Commentary  |  3-min read
January 14, 2021

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A Blueprint for Optimizing Lung Cancer Care for Better Patient Outcomes

Lung cancer is the most common cancer in Canada, accounting for 13 per cent of all newly diagnosed cancers. It is also the leading cause of cancer mortality. Lung cancer survival rates are among the lowest, compared to breast cancer and prostate cancer. In 2020 alone, an estimated 28,900 Canadians will have been diagnosed with lung cancer, and 21,200 Canadians will have died from it.

Impact paper  |  25-min read
January 14, 2021

Modelling the Burden of Cardiovascular Disease

Cardiovascular disease (CVD) is the leading cause of mortality worldwide, with almost 18 million reported deaths in 2016. This series of issue briefings models the financial and health burdens of cardiovascular disease in several countries.

Online experience  |  3-min read
January 12, 2021

Insights into colorectal cancer care pathways in Ontario and Quebec

The Conference Board of Canada is examining colorectal cancer care (CRC) pathways in Ontario and Quebec to understand how to align provincial guidelines, existing pathways for patient care, and a value-based model of healthcare for these patients. Patient care pathways are multidisciplinary stepped-care plans founded on evidence-based clinical guidelines and expert consensus.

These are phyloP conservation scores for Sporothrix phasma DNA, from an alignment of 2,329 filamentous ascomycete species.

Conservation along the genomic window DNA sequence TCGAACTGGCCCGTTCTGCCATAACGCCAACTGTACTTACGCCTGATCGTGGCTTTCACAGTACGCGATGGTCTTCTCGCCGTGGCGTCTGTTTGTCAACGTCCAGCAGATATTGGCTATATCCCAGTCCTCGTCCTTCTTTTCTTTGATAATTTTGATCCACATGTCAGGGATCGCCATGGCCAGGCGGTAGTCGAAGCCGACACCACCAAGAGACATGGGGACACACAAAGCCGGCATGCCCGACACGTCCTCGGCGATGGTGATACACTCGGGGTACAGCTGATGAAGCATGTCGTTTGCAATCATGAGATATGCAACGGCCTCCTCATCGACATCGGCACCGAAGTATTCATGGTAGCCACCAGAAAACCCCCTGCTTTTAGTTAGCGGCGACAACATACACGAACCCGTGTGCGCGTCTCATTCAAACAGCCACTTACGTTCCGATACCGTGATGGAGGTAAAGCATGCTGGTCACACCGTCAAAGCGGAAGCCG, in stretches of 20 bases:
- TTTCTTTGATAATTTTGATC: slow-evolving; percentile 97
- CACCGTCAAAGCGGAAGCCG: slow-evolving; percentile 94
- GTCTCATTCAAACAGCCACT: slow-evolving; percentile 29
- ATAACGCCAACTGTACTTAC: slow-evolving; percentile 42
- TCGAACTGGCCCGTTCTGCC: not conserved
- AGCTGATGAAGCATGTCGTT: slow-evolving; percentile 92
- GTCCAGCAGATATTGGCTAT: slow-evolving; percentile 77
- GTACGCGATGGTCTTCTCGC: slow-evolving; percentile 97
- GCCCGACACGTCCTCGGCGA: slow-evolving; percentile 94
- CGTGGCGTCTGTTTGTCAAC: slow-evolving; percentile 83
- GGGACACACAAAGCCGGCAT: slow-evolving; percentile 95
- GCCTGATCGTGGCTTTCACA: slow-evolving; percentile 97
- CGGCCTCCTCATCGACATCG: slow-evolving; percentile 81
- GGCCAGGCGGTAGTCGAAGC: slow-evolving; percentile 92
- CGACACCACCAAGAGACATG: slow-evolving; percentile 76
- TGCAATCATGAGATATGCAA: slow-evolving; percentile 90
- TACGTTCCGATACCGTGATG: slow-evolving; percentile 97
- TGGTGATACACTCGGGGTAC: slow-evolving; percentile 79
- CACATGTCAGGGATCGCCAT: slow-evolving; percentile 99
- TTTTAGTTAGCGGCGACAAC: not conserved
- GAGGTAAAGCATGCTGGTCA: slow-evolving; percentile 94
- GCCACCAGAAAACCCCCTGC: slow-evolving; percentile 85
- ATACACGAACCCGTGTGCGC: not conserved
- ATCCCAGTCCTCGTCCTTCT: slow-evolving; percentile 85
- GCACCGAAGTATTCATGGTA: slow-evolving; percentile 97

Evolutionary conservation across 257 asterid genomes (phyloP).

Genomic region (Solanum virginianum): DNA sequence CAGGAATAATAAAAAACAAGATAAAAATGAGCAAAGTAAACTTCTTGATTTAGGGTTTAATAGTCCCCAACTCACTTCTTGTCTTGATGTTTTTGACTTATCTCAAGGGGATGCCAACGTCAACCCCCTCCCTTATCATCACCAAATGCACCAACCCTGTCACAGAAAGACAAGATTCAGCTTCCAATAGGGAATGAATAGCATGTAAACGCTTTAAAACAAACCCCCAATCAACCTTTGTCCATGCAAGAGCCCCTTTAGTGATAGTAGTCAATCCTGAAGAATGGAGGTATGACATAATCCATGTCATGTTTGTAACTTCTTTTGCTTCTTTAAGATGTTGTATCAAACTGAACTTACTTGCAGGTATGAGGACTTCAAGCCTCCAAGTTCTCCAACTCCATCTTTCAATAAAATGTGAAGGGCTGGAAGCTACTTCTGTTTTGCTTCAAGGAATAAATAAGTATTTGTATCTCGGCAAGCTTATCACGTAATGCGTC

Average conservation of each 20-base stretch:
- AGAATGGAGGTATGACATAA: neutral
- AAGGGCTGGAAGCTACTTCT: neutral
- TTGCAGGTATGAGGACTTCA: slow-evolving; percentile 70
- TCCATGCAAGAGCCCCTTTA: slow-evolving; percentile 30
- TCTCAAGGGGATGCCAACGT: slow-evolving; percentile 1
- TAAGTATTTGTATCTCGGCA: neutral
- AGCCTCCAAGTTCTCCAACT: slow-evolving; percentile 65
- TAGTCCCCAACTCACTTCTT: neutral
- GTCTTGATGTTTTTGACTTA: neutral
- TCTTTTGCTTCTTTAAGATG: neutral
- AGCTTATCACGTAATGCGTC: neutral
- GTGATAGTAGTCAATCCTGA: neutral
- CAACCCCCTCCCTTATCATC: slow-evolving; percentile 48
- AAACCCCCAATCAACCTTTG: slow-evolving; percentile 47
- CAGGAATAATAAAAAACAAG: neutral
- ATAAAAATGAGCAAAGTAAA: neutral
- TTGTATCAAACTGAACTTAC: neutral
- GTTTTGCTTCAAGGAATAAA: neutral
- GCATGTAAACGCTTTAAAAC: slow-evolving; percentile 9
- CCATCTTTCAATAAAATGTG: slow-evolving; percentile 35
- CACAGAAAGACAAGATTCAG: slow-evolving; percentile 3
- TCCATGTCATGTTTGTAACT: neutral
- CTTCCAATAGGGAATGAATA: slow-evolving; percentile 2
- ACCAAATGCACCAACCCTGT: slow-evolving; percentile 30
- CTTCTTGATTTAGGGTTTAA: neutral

Commentary  |  4-min read
December 16, 2020

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Measure of Life: Is Canada Doing Enough to Reduce Deaths from Cancer?

Cancer is the leading cause of death in Canada. In 2020, it will be responsible for an estimated 83,000 deaths. The burden of cancer falls on: patients and their families, health care systems, and society.

Online experience  |  8-min read
December 15, 2020

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Isabella Moroz

Isabella Moroz

Senior Research Associate

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Executive Councils & Research Centres

Cost of chronic conditions

This estimate, in partnership with Health Solutions by Shoppers Drug Mart, is powered by a cost model developed by The Conference Board of Canada. It calculates the annual aggregated costs related to common chronic conditions in the workplace (depression, anxiety disorder, cardiovascular conditions, diabetes, and obesity).